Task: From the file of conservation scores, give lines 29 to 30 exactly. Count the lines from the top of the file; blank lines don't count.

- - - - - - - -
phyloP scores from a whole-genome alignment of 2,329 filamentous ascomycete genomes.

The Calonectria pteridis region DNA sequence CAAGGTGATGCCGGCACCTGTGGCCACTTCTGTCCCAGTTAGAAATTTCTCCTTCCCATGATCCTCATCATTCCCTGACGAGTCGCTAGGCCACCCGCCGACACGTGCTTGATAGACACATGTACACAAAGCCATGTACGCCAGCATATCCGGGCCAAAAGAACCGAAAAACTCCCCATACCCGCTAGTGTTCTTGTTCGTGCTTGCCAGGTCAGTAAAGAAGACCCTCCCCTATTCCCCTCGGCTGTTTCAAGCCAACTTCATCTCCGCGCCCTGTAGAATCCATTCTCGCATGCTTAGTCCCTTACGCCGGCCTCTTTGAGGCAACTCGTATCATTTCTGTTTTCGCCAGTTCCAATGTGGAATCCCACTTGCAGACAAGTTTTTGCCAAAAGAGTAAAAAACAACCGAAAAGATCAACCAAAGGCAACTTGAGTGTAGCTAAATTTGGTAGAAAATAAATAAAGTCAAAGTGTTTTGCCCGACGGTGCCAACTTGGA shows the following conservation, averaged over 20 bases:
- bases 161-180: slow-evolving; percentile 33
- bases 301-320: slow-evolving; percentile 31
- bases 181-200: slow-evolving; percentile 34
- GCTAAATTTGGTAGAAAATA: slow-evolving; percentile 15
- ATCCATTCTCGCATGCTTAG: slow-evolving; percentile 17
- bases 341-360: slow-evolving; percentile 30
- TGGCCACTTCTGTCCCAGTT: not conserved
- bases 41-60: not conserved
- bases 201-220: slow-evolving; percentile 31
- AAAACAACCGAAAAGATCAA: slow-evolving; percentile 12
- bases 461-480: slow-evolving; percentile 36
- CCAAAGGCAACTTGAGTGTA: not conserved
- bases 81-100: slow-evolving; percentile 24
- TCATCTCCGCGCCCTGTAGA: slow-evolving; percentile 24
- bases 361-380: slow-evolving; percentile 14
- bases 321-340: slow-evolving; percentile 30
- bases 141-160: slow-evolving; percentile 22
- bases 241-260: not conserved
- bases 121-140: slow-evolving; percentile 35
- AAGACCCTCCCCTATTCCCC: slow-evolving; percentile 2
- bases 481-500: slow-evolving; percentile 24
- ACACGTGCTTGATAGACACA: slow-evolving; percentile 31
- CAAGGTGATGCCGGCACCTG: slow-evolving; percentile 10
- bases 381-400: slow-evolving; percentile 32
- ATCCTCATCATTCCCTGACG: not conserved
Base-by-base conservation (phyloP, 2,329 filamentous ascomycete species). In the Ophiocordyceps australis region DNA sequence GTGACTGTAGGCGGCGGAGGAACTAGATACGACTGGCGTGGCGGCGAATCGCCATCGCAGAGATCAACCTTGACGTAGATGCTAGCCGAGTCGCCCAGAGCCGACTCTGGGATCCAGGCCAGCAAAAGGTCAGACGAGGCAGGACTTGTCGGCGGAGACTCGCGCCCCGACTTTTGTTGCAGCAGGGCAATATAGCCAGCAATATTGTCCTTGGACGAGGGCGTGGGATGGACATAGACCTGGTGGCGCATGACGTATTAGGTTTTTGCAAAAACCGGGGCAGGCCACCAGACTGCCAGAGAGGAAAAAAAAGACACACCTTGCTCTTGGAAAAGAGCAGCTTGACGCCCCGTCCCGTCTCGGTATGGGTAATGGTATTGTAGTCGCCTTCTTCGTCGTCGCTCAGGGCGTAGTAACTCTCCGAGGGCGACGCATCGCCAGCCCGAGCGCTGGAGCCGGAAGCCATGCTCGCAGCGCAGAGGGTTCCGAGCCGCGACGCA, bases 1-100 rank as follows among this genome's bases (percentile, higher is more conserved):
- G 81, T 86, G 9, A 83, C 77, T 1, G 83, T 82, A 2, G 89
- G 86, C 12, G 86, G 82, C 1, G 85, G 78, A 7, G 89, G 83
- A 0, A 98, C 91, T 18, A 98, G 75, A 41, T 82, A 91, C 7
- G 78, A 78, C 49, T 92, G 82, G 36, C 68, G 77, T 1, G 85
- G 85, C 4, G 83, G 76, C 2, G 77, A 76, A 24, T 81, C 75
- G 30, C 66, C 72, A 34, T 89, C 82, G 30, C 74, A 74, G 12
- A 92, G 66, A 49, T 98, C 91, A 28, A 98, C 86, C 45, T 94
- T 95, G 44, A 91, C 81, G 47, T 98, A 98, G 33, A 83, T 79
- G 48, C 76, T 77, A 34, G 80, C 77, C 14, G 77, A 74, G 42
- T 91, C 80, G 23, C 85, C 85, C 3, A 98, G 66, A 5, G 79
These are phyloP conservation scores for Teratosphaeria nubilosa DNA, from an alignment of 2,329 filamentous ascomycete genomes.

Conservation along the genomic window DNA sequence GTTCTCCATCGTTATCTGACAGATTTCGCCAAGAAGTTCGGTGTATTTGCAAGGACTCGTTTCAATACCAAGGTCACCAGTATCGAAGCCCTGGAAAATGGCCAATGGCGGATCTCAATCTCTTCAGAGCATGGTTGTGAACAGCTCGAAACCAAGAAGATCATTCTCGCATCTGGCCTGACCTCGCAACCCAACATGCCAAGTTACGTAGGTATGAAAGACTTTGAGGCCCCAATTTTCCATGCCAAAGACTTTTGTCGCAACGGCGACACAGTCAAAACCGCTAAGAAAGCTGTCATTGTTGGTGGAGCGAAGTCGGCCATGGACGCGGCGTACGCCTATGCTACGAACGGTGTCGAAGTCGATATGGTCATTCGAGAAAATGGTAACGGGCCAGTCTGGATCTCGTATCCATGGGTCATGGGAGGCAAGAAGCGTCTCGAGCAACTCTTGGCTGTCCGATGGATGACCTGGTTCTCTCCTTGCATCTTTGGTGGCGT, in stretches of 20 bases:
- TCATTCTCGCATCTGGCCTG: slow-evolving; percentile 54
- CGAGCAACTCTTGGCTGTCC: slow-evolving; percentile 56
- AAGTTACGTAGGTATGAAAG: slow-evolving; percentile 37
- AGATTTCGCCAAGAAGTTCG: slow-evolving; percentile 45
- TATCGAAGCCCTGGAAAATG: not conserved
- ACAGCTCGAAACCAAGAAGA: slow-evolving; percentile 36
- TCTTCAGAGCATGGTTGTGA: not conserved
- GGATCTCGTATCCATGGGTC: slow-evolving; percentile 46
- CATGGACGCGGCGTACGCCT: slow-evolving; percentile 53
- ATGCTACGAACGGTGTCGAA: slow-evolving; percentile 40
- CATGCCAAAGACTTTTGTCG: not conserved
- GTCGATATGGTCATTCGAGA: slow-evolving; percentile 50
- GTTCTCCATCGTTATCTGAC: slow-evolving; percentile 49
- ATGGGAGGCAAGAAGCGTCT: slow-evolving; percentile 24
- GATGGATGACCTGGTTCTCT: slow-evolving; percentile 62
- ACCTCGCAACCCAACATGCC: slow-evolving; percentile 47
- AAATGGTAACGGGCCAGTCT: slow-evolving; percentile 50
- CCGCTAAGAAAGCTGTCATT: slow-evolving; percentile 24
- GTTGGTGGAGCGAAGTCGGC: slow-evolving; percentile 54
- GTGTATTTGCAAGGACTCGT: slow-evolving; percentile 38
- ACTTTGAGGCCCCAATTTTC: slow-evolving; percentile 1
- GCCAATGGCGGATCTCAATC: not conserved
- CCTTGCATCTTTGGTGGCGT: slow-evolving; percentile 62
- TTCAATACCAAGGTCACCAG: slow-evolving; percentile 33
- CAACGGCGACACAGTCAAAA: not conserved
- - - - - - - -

- G 81, T 86, G 9, A 83, C 77, T 1, G 83, T 82, A 2, G 89
- G 86, C 12, G 86, G 82, C 1, G 85, G 78, A 7, G 89, G 83